KATHMANDU: Like Nepal, Bhutan too is a landlocked country squeezed between two giant neighbours —China and India. However, unlike Nepal, Bhutan has not had any issue of doing the balancing act between the two emerging economies.
Bhutan has also not suffered like Nepal for becoming too close or distant with any of the two neighbours that are now competing to become the world’s largest economy and power centres in global politics. This is largely because Bhutan does not share formal diplomatic relations with China, and its foreign relations are basically with or only through India. As a result, India has no issues as far as its bilateral relations with the tiny kingdom of Bhutan are concerned.
India too has reciprocated to this ‘obedient act’ of its neighbour with generous support in her development endeavours. The emphasis given to India’s relations with Bhutan was also evident in the fact that Indian Prime Minister Narendra Modi began his maiden foreign visit under the much-touted ‘neighbours first’ policy with a visit to Bhutan. That also showed how ‘happy’ India was with its tiny neighbour.
Like with Nepal, India also shares a Peace and Friendship Treaty with Bhutan that allows among other things unrestricted access to the Bhutanese citizens to visit or work in India. As everything is fair and square (from India’s perspective) as far as its relations with Bhutan is concerned, India has not had to resort to imposing an economic blockade like it did twice (so far) on Nepal to enforce the ‘peace and friendship-ness’ of the treaty.
So, as far as Bhutan-India relations are concerned, India is happy with Bhutan and Bhutan too is happy with India. As a result, for India, Bhutan is a ‘happy’ country. And this has nothing to do with what the Bhutanese government has been propagating, what it calls, the Gross National Happiness to measure the level of happiness among its people.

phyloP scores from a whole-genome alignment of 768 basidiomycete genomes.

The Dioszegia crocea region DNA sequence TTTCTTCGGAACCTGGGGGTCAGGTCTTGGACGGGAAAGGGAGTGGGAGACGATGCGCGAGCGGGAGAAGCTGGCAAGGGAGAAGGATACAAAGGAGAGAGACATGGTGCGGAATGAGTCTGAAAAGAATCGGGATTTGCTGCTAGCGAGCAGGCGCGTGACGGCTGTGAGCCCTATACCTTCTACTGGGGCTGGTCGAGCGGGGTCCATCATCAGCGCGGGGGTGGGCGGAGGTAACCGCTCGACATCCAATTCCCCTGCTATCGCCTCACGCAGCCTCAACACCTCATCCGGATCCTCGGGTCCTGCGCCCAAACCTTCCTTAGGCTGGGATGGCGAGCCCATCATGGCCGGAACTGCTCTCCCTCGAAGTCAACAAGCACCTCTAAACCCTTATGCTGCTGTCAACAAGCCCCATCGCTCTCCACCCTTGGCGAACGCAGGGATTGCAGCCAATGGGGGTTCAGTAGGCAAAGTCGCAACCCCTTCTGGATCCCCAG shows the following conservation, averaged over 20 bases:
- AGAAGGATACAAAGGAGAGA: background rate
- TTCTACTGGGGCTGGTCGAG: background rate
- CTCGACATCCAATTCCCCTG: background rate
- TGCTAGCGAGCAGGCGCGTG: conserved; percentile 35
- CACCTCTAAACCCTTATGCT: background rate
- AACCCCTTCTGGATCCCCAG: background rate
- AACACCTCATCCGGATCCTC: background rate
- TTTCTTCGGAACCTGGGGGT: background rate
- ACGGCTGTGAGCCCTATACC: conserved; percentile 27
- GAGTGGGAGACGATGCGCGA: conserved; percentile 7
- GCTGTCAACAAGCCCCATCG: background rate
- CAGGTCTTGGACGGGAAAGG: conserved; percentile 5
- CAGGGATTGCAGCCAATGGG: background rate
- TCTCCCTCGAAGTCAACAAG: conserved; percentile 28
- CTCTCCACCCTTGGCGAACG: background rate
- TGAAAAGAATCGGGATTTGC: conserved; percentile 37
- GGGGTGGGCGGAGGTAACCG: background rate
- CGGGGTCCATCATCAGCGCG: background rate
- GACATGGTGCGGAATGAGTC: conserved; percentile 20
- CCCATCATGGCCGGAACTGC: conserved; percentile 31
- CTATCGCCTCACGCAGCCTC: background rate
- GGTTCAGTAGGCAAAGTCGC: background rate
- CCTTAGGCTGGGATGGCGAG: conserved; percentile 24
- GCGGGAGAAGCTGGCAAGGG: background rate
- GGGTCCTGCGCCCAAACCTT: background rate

Hence, in this light, a senior leader from the ruling Bharatiya Janata Party of India suggesting Nepal to become a ‘happy’ country like Bhutan sheds light on the inherent wish of the Indian establishment to see Nepal ultimately becoming an obedient neighbour like Bhutan. Ironically, Bhagat Singh Koshiyari, also a former Chief Minister of the Uttarakhand State of India, made the statement as he arrived in the Nepali capital leading the Eminent Persons’ Group of India to review together with the Nepali EPG past treaties and agreements including the 1950 Peace and Friendship Treaty.
The first-ever meeting of EPG ended in Kathmandu on Tuesday with a preliminary agreement to review all existing treaties and agreement. The EPG will carry out further study on the issues discussed in the first meeting and meet again in three months in New Delhi. With a two-year term, the EPG has ample time to study, discuss and review every aspect of Nepal-India relations, before submitting a report to their respective governments along with recommendations to improve the bilateral relations.
Nepal however has been raising the issue of reviewing the 1950 Peace and Friendship Treaty since a very long time. Nepal has been arguing that the Treaty has lost its relevance and that it has been acting as an impediment to Nepal’s development. Only time will tell, however, if this latest initiative through the EPG would bear any significant fruit, so much so for Nepal, which has been at the receiving end of almost all the bilateral agreements that it has signed with India.
And, for Nepal to gain something or to have at least a fair share in the bilateral agreements with its southern neighbour will mean not being a ‘happy’ nation like Bhutan to the latter’s liking but a country that would be content for being able to make its own choices, decisions and stand up to any acts of aggression, injustice or hegemony. RSS